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(See section on Pain under Patient Assessment)

The International Association for the study of Pain (2014) sets out the following minimum standards for practitioners: they should have the knowledge of pain theories and mechanisms, types of pain and what influences patients’ perception of pain and, in practice, have the ability to assess pain and the methods for relieving pain.

Pain may be associated with the underlying pathology, be related to the dressing or therapy or arise in anticipation of a painful procedure. The type, time of onset, frequency, and severity of pain, as well as how patients cope with pain, should be assessed and documented (Benbow, 2016). Various pain assessment tools have been developed.

It is important that pain as a result of the wound must be assessed and the appropriate action taken to make the patient comfortable, and to encourage wound healing. This will depend on the type of wound being assessed, as the cause of pain will often depend on the underlying aetiology of the wound.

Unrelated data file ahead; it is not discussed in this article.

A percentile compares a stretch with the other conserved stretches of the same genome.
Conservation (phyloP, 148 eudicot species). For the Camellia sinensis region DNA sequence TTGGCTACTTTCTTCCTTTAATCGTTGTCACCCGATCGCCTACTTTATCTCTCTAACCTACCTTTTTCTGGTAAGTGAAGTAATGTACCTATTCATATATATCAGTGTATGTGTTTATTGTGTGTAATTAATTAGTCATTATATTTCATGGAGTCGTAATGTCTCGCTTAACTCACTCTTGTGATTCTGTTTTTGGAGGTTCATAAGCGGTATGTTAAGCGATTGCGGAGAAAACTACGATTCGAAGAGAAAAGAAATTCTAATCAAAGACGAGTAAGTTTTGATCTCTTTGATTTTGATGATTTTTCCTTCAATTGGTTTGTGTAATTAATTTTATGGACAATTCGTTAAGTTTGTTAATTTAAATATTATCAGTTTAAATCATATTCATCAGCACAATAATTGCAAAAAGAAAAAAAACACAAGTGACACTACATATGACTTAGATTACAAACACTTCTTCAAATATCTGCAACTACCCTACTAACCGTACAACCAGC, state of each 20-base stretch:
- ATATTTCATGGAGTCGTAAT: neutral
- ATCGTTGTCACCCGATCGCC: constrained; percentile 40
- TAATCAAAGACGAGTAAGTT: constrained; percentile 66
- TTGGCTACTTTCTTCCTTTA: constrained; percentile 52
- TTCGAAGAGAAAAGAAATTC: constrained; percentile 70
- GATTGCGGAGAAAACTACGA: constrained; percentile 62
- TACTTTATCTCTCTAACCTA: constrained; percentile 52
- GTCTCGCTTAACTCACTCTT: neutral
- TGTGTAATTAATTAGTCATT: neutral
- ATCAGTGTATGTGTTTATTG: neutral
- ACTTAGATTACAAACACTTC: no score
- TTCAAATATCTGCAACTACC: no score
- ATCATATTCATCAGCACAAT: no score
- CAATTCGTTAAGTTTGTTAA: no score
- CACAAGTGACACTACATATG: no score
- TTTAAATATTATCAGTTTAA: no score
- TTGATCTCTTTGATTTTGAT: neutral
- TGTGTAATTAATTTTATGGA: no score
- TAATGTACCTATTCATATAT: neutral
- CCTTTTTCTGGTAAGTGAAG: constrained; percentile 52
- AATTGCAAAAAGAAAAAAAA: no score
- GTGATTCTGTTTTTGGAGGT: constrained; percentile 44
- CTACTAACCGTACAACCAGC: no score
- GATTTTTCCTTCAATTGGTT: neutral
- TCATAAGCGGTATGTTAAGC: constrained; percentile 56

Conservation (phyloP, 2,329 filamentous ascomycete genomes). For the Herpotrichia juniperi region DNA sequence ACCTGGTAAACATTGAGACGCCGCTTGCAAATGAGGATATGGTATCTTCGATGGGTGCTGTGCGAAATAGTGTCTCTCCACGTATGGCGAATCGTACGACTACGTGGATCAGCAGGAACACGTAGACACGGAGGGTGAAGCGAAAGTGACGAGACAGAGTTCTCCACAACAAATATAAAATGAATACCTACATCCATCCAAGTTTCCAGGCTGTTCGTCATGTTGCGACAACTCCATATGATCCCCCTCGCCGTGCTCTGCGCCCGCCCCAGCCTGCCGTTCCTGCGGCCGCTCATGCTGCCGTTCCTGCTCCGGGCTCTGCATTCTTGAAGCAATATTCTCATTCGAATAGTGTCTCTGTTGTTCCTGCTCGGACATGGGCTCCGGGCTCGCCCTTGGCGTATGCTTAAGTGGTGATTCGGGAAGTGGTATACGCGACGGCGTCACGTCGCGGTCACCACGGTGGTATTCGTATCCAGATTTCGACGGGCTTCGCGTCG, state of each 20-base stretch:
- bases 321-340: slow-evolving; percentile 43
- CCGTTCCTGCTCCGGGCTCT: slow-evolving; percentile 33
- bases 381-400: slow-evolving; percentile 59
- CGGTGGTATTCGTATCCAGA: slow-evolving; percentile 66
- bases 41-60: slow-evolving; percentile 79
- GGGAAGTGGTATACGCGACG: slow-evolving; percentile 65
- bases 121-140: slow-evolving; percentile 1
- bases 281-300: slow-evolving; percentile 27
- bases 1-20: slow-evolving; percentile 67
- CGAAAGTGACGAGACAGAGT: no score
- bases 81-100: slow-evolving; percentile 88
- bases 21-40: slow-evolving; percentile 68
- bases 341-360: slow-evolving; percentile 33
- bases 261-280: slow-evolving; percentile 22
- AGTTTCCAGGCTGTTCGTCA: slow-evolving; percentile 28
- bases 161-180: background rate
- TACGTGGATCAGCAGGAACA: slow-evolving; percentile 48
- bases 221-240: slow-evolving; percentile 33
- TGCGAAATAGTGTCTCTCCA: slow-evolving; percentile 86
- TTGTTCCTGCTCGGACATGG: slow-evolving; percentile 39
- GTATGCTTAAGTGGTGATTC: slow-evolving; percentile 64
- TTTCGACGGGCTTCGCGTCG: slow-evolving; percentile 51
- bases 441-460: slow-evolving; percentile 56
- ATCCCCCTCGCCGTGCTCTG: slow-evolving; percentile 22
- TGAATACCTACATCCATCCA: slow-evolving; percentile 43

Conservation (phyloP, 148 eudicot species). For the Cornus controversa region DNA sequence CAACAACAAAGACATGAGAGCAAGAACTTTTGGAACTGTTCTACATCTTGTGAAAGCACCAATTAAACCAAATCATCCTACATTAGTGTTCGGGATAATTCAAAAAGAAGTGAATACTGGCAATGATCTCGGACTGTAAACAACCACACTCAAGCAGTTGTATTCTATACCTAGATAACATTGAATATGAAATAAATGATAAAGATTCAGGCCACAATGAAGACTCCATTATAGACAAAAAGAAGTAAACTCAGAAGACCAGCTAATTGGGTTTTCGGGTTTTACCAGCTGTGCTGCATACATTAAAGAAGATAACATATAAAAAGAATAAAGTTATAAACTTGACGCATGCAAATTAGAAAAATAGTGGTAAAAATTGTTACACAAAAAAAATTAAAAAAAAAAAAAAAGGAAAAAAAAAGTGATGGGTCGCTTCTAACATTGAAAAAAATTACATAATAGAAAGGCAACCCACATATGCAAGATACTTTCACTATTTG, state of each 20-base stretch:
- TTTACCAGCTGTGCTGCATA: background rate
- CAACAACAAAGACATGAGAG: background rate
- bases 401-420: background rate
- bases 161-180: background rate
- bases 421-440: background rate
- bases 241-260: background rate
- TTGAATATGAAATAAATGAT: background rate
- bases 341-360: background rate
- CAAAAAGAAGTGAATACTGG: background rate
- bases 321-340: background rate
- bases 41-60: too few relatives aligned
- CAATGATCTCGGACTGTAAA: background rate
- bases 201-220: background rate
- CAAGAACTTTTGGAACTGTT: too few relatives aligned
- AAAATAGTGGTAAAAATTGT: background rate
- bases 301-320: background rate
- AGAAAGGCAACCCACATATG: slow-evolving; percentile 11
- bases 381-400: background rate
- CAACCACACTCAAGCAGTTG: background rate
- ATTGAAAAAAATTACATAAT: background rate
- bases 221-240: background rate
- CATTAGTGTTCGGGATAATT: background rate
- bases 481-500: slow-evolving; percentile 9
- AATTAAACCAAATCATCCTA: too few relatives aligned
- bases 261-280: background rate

Dressing change and other wound management activities, such as debridement, are known to cause pain. Most analgesics can be administered before a painful event, but clinicians should ensure that other drug options are available to deal with the pain that becomes uncontrollable (WUWHS, 2004).

Unexpected pain and tenderness at the time of dressing change may be a sign of infection (Cutting & Harding, 1994). If, after careful assessment, it is apparent that the wound is infected, it is important to confirm this and identify the causative organism and sensitivities to antibiotics (Collier, 2004).